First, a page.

With the coming of World War 2, the focus of Ranger training changed. With all young women destined to be called up for war work, the focus of the programme moved to training which would help to prepare Rangers with the skills they'd need in wartime, whether they joined the Women's services, or volunteered on the home front in Air Raid Precautions, Fire Watching or First Aid. The 1943 POR stated:
"Home Emergency Service
The following basic training is taken in conjunction with the Pre-Enrolment Test, and for Sea Rangers the A.B. Test.
A high standard is very important. Quick response to orders and absolute reliability are essential in times of crisis. Regular drill should be included. Regular attendance will be expected. Uniform must be worn correctly and all clothing kept mended and in good order, ready for any emergency.
Punctuality and general reliability will be tested over a period of at least six months, and each Ranger must keep a detailed daily record for two weeks or longer, until an unbroken record for a whole week can be produced.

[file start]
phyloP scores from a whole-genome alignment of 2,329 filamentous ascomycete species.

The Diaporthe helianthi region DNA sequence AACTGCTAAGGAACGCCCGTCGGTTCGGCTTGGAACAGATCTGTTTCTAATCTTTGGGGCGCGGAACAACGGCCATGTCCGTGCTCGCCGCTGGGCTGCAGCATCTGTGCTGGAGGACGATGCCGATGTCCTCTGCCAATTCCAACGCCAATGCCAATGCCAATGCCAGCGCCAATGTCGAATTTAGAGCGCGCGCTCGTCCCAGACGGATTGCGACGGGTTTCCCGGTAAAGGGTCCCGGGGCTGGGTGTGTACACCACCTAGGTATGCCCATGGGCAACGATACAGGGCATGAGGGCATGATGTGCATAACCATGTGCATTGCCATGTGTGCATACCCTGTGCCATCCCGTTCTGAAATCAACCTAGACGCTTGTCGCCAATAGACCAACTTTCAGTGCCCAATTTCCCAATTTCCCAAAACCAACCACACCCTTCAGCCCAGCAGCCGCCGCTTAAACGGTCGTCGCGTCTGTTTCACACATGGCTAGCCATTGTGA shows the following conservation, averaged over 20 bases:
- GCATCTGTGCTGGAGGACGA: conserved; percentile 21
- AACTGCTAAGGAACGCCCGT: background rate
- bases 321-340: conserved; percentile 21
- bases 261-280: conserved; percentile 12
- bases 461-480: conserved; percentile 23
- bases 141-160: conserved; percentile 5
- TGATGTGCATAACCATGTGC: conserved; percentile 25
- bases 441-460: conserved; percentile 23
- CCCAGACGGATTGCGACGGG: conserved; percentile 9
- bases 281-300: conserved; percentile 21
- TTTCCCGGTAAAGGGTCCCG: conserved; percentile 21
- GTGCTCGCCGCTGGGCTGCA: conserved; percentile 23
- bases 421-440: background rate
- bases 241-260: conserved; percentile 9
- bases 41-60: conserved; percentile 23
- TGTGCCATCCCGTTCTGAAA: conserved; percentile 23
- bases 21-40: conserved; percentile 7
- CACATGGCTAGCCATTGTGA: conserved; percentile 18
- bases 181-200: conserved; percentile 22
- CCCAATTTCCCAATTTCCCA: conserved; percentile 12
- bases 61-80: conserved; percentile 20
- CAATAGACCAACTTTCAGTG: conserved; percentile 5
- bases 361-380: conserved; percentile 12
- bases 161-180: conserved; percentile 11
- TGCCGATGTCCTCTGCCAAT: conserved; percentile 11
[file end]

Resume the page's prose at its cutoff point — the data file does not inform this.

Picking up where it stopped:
A Ranger cannot give her best service unless she is fit and well. To keep herself so is her personal responsibility. She should:
1) Take at least half-an-hour's outdoor exercise every day, unless ill.
2) Know the rules of health and undertake to apply them in everyday life, with the definite aim of raising her own standard of fitness.
Communications must always be kept open, and a Ranger should be trained and ready to help in this service. She should be able to:
1) Memorise a message of twenty words, including names, figures and addresses, and deliver it correctly after covering a mile at Scout's Pace - even if she has met with frequent interruptions on the way.
2) Give and receive messages accurately over the telephone. (This may be omitted only if there are no telephones in the neighbourhood.
3) Write down verbal instructions briefly, clearly and accurately.
4) Show thorough knowledge of the Highway Code.
5) Send and read in Morse or Semaphore at a speed of fifteen letters a minute.
6) Find her way about by day or night, showing intimate knowledge of the neighbourhood, and understand practical use of map and compass. (Thirty-two points of compass to be learnt.)
When an accident happens it is important that a Ranger should keep her head, but it is equally important that she hsould know the right thing to do.
She should know the right way of dealing with the following:
1) Outbreak of fire, including use of stirrup pump.
2) Severe bleeding.
3) Gas attach, including use and care of respirators.
5) Shock, including ability to light a fire out-of-doors and produce a hot stimulant in not more than twenty minutes.
6) Electrical breakdown, requiring repair of fuse wire; and the assembling of an electric buzzer so that it can be used."